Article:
Central Florida's Manatee Season

Your guide to sighting—and saving—Florida's West Indian manatee.

'Tis the season for manatees, Florida's beloved water mammals. As our temperatures cool a bit in November, manatees leave the bays, canals and rivers around the state and slowly make their way to warmer inland springs which maintain a constant temperature through the winter months. For visitors to Orlando, this change in weather means exciting manatee encounters as they come home for the holidays.

The Winter Migration

Less than an hour's drive away at Blue Spring State Park, the crystal-clear water remains 73 degrees year-round. Blue Spring is the largest spring in Florida's longest river, the St. Johns, which runs 310 miles from the Northeast coast. Each year hundreds of manatees can make their way to this welcoming winter home. Because of the great number of massive and mild-mannered endangered species that arrive here each year, the area has been designated a manatee refuge.

What You Should Know:

A manatee's sweet kiss

  • Blue Spring State Park can get very busy, so arrive early before it reaches capacity.
  • Admission is $6 per vehicle, and cabin rentals are also available.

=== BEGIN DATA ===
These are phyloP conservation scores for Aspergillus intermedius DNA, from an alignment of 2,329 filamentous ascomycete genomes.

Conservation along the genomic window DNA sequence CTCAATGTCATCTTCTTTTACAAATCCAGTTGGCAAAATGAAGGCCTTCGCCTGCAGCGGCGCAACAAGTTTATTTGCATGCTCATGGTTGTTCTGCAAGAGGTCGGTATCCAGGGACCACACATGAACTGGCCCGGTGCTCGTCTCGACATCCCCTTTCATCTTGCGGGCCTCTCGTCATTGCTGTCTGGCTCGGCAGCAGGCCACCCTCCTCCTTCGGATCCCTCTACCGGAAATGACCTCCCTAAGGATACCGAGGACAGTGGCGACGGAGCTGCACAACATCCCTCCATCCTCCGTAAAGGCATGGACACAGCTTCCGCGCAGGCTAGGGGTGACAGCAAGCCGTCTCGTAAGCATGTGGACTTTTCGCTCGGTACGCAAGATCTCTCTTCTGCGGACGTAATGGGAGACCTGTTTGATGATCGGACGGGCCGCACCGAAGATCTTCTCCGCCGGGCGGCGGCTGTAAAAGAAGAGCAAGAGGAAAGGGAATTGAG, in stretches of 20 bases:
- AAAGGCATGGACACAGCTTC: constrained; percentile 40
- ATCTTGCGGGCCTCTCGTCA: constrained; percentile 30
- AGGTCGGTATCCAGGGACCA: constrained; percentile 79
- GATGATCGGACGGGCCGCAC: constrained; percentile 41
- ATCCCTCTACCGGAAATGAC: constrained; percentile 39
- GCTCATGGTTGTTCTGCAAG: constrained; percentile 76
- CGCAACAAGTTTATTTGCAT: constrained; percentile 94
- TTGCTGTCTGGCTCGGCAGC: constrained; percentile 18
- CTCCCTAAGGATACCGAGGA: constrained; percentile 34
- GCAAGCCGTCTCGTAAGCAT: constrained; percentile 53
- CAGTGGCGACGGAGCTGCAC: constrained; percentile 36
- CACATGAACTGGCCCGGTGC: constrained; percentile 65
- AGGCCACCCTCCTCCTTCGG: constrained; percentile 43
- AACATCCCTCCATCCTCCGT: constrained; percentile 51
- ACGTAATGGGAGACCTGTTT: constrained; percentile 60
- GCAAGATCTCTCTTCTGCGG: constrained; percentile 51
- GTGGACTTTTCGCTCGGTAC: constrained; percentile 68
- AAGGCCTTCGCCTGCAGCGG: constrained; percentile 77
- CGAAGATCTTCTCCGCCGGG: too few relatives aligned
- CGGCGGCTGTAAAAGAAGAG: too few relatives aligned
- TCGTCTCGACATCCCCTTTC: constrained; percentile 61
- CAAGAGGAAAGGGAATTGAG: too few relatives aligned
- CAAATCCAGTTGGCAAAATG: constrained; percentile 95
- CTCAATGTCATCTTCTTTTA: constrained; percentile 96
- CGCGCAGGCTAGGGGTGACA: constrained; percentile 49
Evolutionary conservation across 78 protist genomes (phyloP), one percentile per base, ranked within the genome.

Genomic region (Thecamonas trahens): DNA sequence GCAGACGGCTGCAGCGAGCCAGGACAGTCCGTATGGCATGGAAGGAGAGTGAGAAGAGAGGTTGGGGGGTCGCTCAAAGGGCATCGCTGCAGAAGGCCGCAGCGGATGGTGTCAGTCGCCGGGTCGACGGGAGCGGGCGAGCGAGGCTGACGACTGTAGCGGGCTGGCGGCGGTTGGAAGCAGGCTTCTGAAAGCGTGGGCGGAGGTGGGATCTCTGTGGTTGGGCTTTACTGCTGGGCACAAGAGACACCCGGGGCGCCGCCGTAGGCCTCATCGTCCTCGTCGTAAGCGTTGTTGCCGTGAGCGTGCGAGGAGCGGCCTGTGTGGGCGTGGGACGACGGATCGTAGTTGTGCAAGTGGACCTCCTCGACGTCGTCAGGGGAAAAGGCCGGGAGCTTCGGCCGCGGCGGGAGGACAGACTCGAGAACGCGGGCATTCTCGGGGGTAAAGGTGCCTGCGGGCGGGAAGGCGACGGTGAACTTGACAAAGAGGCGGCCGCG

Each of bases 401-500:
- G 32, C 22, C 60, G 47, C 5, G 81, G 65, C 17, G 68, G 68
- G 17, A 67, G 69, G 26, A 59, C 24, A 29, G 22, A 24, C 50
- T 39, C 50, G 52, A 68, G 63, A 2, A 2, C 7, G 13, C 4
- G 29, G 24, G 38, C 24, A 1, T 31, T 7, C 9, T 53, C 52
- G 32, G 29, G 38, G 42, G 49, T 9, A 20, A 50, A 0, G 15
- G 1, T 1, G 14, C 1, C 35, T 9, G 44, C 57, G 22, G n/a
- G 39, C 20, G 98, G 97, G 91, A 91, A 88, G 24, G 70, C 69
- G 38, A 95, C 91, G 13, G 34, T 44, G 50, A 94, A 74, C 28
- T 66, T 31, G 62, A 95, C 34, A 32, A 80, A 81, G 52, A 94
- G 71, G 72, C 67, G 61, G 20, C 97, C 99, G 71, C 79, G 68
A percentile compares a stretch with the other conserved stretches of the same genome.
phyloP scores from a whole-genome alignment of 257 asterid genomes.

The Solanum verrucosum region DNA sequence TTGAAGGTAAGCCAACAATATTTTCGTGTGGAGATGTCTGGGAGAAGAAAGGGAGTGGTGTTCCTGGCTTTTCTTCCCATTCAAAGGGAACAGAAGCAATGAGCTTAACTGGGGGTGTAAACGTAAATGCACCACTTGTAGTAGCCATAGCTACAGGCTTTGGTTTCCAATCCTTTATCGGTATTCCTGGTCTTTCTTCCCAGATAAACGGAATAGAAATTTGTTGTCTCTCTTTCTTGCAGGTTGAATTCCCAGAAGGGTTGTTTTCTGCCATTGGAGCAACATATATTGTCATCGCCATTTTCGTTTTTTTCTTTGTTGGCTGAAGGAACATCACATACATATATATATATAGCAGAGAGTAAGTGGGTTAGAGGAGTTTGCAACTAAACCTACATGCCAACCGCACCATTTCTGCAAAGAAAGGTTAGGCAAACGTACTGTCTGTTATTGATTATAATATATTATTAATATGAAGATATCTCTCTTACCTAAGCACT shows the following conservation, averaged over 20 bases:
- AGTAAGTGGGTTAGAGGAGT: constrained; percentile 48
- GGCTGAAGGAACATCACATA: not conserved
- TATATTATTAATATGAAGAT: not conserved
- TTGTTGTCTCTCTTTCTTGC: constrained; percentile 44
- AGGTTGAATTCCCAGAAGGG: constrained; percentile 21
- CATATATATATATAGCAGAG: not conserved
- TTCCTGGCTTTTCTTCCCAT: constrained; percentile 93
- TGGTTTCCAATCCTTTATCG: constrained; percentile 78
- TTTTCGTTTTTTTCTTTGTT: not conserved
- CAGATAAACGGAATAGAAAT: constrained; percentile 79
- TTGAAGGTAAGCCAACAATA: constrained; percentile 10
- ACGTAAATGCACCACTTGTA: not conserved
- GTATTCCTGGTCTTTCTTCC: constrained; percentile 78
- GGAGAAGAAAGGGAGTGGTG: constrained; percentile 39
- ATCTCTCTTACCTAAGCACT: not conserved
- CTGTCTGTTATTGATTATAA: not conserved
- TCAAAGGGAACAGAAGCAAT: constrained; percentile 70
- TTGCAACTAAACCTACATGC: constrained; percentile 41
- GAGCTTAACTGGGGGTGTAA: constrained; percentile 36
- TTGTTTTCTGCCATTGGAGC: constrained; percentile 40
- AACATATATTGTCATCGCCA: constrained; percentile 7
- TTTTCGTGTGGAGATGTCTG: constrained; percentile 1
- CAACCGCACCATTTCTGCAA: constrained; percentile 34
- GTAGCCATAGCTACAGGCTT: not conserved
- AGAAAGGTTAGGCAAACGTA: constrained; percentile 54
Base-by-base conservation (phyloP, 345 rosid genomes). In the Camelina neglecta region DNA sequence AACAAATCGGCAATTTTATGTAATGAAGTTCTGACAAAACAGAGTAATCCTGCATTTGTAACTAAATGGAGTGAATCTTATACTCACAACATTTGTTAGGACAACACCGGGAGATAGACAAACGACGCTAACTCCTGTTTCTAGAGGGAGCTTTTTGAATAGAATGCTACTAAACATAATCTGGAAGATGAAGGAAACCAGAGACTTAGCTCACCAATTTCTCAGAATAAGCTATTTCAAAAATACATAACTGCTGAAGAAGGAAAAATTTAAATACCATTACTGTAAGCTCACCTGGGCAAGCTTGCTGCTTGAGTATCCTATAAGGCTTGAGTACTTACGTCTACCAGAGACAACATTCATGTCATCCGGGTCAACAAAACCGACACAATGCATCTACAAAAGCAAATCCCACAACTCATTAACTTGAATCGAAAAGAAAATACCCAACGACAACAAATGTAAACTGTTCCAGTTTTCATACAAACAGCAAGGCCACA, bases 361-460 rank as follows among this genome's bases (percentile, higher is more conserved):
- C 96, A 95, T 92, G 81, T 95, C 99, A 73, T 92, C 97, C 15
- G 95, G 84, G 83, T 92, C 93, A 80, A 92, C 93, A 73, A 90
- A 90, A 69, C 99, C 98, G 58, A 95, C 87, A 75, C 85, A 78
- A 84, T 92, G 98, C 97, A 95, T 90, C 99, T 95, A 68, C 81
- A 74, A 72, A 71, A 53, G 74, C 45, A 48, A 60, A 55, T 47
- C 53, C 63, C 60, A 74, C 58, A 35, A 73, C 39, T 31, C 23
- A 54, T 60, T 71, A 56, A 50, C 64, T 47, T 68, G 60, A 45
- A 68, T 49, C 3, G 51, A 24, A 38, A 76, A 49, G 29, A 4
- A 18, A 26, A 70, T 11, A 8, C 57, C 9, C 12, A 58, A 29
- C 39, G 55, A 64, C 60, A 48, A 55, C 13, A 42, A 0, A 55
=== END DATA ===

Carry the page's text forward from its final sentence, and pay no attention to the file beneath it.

• Manatees are thought to have been around for 45-million years.
  • Manatees spend six to eight hours each day eating and up to 12 hours a day resting.
  • Pioneers in the late 1800s killed manatees for their fat and meat, and they were hunted again during the Great Depression when there was a shortage of other food sources.
  • State and national protection laws went into place when the population dwindled, and numbers have been steadily rising over the past several decades.
  • To help the manatees, visitors should abide local laws, keep their distance and refrain from feeding them, and they can make a donation to the Save the Manatee program.  

 Other Places to Visit:

Disney and SeaWorld help save manatees.

If you're pressed for time and aren't able to spare a day from the theme parks, you can actually visit these amazing creatures at SeaWorld Orlando and at Epcot, which both serve as licensed wildlife rehabilitation centers for manatees. Each year, Disney’s Animal Programs support the rescue and rehabilitation of more than 1,000 injured and orphaned wild animals. The Seas with Nemo & Friends at Epcot is a designated rehabilitation site for rescued manatees. You can observe the manatees and watch as they devour an entire salad bar of lettuce during feeding times. SeaWorld is the global leader in the rescue and rehabilitation of manatees with a rescue team on call 365 days a year and 24 hours a day. A $30 behind-the-scenes tour at the Orlando park allows animal lovers to learn more about these amazing creatures from experts.